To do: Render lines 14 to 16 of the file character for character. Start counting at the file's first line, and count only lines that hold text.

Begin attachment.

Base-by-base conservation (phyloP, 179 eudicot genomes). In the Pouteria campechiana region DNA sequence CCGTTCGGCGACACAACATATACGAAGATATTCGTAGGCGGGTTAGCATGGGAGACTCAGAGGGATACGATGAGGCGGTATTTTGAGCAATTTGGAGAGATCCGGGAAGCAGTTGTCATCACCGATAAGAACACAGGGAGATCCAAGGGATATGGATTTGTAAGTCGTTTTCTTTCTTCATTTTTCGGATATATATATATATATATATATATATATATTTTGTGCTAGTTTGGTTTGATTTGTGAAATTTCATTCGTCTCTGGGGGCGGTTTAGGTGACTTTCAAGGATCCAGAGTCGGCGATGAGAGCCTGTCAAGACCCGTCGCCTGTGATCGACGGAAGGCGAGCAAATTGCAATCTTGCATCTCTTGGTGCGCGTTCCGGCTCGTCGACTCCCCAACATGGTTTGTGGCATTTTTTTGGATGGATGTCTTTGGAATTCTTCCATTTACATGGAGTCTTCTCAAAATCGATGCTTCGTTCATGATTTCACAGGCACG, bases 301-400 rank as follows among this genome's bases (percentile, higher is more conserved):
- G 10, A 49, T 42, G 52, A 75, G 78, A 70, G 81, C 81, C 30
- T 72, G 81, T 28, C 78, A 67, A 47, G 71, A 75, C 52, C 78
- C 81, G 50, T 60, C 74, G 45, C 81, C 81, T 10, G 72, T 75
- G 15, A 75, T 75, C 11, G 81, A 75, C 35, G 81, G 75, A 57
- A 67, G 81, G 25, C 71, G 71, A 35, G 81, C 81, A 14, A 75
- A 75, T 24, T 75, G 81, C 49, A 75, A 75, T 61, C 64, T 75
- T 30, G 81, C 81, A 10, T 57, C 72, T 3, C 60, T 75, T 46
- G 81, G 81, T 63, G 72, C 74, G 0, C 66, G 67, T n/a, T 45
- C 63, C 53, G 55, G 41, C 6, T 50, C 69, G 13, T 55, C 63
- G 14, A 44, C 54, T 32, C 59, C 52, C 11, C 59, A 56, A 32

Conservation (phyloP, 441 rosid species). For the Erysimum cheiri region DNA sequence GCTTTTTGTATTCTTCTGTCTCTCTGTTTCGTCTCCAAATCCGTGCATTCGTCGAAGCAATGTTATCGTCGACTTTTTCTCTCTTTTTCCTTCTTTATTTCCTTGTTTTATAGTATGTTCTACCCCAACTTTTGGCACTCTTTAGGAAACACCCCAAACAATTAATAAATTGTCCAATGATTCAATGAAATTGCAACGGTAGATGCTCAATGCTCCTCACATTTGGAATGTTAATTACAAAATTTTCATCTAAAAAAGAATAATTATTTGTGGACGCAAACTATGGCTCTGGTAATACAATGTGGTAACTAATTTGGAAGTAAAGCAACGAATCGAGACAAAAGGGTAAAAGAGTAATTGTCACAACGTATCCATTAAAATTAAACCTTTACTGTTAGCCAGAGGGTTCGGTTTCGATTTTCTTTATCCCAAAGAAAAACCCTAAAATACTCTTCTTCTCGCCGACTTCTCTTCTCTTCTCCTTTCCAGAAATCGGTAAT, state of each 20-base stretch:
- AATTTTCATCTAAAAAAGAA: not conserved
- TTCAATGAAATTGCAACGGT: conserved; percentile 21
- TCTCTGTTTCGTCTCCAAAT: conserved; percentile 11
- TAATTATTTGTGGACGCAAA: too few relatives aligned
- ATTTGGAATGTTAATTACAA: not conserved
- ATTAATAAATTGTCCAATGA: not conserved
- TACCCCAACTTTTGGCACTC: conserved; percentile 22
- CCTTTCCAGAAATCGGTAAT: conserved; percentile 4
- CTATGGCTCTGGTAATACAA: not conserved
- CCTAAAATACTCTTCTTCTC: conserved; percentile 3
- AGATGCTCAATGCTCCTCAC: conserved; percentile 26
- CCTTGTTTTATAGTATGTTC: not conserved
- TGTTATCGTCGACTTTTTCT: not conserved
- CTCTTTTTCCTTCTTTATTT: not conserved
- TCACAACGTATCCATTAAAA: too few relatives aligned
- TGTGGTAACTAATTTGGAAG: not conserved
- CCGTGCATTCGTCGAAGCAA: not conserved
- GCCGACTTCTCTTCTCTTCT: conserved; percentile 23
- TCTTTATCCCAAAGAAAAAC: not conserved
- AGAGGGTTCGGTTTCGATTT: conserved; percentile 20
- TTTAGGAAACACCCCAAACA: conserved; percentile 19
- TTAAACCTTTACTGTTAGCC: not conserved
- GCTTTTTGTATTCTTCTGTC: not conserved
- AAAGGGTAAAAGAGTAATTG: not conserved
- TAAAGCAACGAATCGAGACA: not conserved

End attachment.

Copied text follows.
- TTCAATGAAATTGCAACGGT: conserved; percentile 21
- TCTCTGTTTCGTCTCCAAAT: conserved; percentile 11
- TAATTATTTGTGGACGCAAA: too few relatives aligned